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Symbolic Forest

A homage to loading screens.

Blog : Posts tagged with ‘charity’

Sense About Science

In which we try to teach

I was intrigued by yesterday’s news story on Sense About Science, the public information charity who has produced a leaflet aimed specifically about celebrities, in the hope of persuading them not to talk rubbish in public. They’re distributing it around celebrity-infested places, but if you’re not a celebrity yourself you can download it from their website.

It’s an admirable attempt by an admirable charity, to reach people who could potentially have a lot of influence but who probably don’t read Bad Science regularly. I can’t help thinking that they would have had more effect distributing it to celebrities’ agents, rather than the celebrities themselves. Moreover, I think that a lot of media organisations overestimate the level of influence that celebrities in particular (and the media in general) have on your average person.

Furthermore, are any celebrities who read the leaflet going to believe it? Apart from being recognisable, they’re generally fairly average people. Not particularly clever, not particularly smart, maybe more charismatic than the average,* but on the whole fairly ordinary at heart.** They’re not scientists, and they’re not going to realise how little they know about science, because, as a general rule, the less you know on a subject, the less you realise just how little you know. The less you know about scientific ideas, the worse things you’re likely to say along the lines of “natural things are chemical-free”, or “green plants are healthy because chlorophyll will oxygenate your blood”,*** and the less likely you are to believe the truth on the topic.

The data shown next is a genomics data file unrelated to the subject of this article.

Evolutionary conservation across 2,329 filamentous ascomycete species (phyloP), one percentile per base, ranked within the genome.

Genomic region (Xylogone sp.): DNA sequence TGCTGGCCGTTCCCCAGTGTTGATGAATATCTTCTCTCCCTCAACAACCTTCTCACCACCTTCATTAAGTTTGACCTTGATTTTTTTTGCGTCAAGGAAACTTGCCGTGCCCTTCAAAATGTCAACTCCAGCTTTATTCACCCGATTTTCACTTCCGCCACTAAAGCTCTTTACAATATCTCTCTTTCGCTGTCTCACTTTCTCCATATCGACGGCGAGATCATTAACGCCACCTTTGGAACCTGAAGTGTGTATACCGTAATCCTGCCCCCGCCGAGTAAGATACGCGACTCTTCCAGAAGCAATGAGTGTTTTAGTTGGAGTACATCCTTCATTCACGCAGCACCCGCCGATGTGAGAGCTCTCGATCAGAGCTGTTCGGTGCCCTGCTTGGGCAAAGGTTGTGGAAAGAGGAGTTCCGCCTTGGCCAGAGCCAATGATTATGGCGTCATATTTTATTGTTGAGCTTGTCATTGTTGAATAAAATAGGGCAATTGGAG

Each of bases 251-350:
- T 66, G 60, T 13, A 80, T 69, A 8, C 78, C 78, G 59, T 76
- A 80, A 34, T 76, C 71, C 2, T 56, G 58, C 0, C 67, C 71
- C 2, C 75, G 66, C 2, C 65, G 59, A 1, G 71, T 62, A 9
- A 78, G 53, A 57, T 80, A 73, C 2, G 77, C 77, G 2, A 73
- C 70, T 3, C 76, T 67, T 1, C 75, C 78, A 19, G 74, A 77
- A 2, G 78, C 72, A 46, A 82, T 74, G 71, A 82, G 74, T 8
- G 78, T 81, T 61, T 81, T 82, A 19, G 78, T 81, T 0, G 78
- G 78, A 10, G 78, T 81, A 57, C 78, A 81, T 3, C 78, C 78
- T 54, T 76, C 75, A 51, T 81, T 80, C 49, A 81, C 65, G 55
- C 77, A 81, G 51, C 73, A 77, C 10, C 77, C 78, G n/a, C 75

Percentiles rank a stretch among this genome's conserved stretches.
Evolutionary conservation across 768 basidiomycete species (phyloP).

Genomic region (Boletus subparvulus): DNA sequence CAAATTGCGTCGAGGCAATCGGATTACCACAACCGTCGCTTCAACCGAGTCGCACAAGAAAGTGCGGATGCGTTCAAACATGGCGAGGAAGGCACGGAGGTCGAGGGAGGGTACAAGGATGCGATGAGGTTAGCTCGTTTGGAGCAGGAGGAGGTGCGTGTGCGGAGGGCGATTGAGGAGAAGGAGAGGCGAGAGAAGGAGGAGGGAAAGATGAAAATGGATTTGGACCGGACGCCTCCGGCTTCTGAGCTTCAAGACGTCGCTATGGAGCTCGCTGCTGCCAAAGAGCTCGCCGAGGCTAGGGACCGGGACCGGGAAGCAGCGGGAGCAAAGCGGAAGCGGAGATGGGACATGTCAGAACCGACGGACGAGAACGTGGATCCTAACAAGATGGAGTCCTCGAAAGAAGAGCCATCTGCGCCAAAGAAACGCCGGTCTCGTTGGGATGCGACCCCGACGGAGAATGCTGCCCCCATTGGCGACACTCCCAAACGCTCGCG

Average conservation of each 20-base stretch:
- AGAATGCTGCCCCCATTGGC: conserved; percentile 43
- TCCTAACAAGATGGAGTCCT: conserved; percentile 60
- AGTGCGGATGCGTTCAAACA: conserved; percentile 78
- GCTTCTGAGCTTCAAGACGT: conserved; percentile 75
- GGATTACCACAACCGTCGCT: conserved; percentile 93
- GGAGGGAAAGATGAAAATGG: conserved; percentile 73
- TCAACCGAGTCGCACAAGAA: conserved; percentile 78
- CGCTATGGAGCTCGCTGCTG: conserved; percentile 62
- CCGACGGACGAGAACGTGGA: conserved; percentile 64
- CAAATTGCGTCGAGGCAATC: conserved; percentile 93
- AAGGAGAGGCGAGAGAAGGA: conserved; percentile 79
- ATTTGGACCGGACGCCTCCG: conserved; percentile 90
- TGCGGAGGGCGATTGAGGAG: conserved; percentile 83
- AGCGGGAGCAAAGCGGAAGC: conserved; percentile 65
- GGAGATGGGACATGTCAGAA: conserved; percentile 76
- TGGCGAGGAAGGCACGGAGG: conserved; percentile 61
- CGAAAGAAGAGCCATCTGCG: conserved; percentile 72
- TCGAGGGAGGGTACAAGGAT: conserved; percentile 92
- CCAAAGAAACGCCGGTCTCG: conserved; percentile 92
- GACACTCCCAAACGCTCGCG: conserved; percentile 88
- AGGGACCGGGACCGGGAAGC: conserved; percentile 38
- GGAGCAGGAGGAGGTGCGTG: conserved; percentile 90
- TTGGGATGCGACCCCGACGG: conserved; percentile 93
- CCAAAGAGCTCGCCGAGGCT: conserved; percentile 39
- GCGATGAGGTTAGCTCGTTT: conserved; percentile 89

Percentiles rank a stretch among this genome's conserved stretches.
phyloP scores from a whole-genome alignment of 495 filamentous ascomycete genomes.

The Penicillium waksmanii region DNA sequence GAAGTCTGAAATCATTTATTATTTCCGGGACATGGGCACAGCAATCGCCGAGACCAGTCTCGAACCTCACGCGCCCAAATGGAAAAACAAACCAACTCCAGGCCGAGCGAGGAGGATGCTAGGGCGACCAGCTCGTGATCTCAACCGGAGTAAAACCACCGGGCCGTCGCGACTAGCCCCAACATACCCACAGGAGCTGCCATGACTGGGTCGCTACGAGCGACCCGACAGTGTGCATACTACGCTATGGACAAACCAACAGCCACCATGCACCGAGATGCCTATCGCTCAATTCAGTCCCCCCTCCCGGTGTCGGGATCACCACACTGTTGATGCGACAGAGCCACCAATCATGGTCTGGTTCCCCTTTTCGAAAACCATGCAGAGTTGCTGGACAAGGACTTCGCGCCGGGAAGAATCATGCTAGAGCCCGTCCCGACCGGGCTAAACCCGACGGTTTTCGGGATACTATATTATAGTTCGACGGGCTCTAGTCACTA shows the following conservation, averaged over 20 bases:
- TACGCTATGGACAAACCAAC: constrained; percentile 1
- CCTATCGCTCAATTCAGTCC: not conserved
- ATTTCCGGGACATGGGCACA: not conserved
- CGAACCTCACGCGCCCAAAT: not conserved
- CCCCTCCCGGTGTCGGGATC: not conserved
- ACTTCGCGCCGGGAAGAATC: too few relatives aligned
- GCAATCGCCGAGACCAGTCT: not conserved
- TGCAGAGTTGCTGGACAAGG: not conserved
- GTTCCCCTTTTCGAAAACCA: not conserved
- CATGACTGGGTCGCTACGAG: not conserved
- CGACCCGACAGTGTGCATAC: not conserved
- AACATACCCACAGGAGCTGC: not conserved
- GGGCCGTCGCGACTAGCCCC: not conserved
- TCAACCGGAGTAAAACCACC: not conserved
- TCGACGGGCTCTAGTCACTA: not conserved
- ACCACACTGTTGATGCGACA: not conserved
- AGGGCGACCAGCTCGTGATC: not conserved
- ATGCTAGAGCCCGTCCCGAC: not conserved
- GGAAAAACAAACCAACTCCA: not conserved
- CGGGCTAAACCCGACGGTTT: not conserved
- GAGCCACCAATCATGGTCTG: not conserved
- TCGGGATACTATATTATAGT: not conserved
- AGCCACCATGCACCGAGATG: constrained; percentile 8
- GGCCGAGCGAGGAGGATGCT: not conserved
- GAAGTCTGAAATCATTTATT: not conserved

* this is starting to sound like an RPG statsfest, I know

** despite what some of them may think.

*** the first is a common trope; the second is a Gillian McKeith piece of wrongness.

Uncharitable

In which I am accosted

Popping into town at lunchtime, ambling down a side street, I passed a dirty-looking one-legged man in a wheelchair.

“‘Scuse me, mate,” he said.

“Yes…?” I replied, warily. I couldn’t see this conversation going well.

“Are you from here?”

“Yes.”

“Have you got any ten-pees?”

“No,” I replied. I had no idea if I had or not, but I definitely couldn’t see this conversation getting any better.

“Have you got any money at all, mate?”

“Not much,” I answered. “Why?”

“I’m from Doncaster, and I need to get back home. I need another £4.50 for the train fare.”

“Really,” I said, trying my best to sound unbelieving. I’ve never had beggars try to pull this trick on me since I moved here, so it made a change to hear it again. I also noticed that his accent was nothing like a Doncaster one.

“I’m a diabetic,” he said, pulling a hypodermic from a pocket of his dirty cardigan. “Look. Diabetic. I need to get back to Doncaster.”

If I was quicker at thinking, I might have said something meaningful and concerned, like: isn’t it convenient for you that you can wheel straight off the train into the street when you get to Doncaster?* If I was more violent, I might have just grabbed the handles of his chair, kidnapped him, and wheeled him onto the next Doncaster-bound train, with instructions to the guard to definitely make sure he got off at the right stop. Being me, I just started walking onwards.

“I’VE GOT NO LEGS, MATE!” he shouted at me as I walked away. I felt like turning round and replying: look, I can at least count to one.

* For people lucky enough never to have to go there, or change trains there: if you are in a wheelchair, there are no public routes to, from or between the platforms at Doncaster station. The only thing you can do is to ask the staff to put you in the parcels-trolley lift.